Investigators released new information on Tuesday on what led up to the deadly shooting.
According to charging documents, 25-year-old Juan Angel Garcia of San Francisco was driving northbound on I-880 in pursuit of Ransom for an unknown reason. Documents say as the pair approached Oak St., Garcia drove his car onto the shoulder so he was parallel with Ransom’s car. That’s when Garcia fired a shot striking Ransom in the head, killing him.
Ransom’s car then crossed several lanes of traffic, crashing into a cement wall on northbound I-880. He was pronounced dead at the scene.
Garcia drove away and was arrested Saturday by the California Highway Patrol.
Those close to the investigation tell ABC7 road rage is likely to blame here.
“I don’t know all the specific details, but this is premeditated murder we’re talking about, over what?” said Doug Harris who was best friends with Ransom.
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The victim, Ransom, was a star basketball player in the 1970s at Berkeley High School, Cal Berkeley and University of Nevada-Reno. He eventually got a tryout with the Warriors before going to play minor league baseball with the Oakland A’s.
“I’m hurt, I’m shocked, we were always teammates and we looked out for each other and I wish I was there to look out for him at that particular time,” said Ransom’s former roommate and college teammate. Thaxter Arterberry. Arterberry says he’s a better person because of the wisdom he gained from Ransom who named his son after him.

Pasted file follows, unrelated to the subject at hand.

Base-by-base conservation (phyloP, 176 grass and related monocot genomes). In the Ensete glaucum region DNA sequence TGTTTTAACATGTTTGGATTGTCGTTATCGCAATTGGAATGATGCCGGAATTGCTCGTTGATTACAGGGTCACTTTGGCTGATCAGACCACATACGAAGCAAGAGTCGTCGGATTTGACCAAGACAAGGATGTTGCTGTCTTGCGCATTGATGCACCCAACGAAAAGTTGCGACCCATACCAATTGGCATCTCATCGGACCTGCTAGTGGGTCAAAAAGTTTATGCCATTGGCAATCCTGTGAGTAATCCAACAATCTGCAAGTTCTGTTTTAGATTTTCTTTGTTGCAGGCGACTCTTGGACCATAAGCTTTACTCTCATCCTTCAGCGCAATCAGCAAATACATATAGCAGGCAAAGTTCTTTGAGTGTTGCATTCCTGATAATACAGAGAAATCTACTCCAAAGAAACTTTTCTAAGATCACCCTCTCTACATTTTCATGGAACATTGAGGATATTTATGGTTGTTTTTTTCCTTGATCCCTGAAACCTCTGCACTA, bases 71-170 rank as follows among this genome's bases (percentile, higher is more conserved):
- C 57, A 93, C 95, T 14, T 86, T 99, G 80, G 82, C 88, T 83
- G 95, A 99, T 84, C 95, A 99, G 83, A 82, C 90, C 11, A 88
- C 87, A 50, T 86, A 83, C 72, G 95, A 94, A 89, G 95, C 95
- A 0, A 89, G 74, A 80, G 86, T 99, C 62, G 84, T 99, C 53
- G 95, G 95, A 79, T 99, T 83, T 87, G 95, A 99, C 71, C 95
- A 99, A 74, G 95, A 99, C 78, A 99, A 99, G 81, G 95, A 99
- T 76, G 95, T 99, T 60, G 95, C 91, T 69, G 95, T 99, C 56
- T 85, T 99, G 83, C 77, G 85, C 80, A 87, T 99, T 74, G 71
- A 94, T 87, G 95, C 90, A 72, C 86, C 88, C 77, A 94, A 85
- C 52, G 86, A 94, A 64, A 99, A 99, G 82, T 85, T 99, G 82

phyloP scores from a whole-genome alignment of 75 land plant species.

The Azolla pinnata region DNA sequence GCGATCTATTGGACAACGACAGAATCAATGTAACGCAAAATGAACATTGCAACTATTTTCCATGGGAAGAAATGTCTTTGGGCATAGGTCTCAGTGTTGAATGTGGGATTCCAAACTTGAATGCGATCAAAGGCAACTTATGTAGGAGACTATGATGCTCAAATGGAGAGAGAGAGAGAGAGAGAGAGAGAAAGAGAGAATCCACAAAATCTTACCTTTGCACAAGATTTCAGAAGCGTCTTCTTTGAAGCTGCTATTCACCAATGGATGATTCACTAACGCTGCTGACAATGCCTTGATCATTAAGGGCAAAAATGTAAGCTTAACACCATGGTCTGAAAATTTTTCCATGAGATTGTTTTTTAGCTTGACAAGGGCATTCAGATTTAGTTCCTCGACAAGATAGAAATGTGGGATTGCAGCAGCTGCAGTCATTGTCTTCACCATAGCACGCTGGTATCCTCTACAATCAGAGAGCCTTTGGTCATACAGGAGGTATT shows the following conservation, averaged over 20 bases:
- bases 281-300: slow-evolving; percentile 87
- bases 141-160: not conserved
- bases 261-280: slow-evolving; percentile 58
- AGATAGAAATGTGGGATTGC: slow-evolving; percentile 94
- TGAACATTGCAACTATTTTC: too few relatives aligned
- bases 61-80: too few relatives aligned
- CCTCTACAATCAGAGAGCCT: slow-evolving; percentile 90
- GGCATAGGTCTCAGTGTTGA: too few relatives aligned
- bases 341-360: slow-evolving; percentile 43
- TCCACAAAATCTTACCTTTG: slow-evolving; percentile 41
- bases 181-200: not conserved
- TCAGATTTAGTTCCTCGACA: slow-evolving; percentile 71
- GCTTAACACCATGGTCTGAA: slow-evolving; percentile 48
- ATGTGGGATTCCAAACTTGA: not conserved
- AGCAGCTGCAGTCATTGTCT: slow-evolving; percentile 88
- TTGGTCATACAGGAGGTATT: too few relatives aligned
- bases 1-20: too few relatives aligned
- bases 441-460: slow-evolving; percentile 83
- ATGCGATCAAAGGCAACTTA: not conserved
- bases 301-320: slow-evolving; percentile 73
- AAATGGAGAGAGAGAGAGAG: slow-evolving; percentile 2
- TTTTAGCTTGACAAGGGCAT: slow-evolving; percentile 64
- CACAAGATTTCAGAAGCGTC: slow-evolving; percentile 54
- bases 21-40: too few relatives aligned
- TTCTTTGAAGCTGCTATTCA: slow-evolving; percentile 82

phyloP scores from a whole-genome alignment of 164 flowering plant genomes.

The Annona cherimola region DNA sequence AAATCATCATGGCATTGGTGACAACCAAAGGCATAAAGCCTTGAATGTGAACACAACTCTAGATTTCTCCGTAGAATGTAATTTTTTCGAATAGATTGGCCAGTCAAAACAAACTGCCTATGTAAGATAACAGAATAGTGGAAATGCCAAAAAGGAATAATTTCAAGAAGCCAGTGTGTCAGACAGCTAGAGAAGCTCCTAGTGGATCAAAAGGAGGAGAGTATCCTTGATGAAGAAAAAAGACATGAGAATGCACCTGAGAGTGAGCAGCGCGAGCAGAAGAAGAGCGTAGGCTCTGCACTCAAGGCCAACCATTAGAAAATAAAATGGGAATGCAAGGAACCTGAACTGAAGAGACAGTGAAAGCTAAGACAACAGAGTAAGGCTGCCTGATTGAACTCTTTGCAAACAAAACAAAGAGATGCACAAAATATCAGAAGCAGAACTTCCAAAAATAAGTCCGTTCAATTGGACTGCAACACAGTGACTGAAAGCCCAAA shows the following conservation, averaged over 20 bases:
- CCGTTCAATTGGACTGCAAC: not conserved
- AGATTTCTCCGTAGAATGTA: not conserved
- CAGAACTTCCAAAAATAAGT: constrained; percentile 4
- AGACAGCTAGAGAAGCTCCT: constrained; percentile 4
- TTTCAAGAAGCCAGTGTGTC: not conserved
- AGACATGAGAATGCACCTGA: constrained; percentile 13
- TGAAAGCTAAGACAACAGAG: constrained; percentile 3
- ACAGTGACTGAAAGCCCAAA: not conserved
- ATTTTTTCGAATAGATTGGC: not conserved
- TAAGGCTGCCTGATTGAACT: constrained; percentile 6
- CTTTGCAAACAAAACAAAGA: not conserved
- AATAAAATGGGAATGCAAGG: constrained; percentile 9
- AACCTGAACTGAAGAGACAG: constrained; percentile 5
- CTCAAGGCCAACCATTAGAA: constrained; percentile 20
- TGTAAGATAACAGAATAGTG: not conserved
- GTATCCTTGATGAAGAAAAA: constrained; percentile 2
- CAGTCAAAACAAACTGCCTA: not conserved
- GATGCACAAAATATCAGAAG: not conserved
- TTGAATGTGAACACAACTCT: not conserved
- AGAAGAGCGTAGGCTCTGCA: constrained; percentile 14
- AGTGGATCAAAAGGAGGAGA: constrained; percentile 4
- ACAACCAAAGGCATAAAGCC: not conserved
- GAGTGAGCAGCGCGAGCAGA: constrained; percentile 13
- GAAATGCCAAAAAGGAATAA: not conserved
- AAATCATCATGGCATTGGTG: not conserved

WATCH: Former Cal basketball star remembered as ‘good friend’ to community
Arterberry wants Garcia prosecuted to the full extent of the law but like Harris, also wants this to be a learning moment in the community.
“These young people, they need help,” says Harris.
“It’s senseless, 25-year-old kid. These were the individuals he spent the last 20 years of his life trying to coach them and teach them away from gun violence,” says Arterberry.
According to his friends, Ransom was involved in “Athletes United for Peace,” a local nonprofit working to combat violence in Berkeley, Oakland and Richmond.
For decades Gene gave back to the East Bay. Kevin MacGlothen knew him as “Coach Gene.”
“He is a community leader. He is a community icon,” said MacGlothen.
Gene Ransom went back to Berkeley High to invest in young basketball talent. His students remember him as fierce competitor and an inspiring coach.
In the basketball world he was known as Gene “the dream” Ransom, but to Thaxter Ransom he was simply dad. In this statement his son said:
“My father was and still is a great man, he was a major influence in the East Bay Area community. He showed love to everyone he met and came across sometimes as a flirt. That was him Gene ‘the dream’ Ransom. He opened the door for future basketball stars who came out of the Bay Area. He was looked up to and loved by many. I’ll never forget him, and will always love him.”
Juan Garcia is due for his arraignment on Wednesday at 9 a.m. in Department 702.
The video in the media player at the top is from a previous report.
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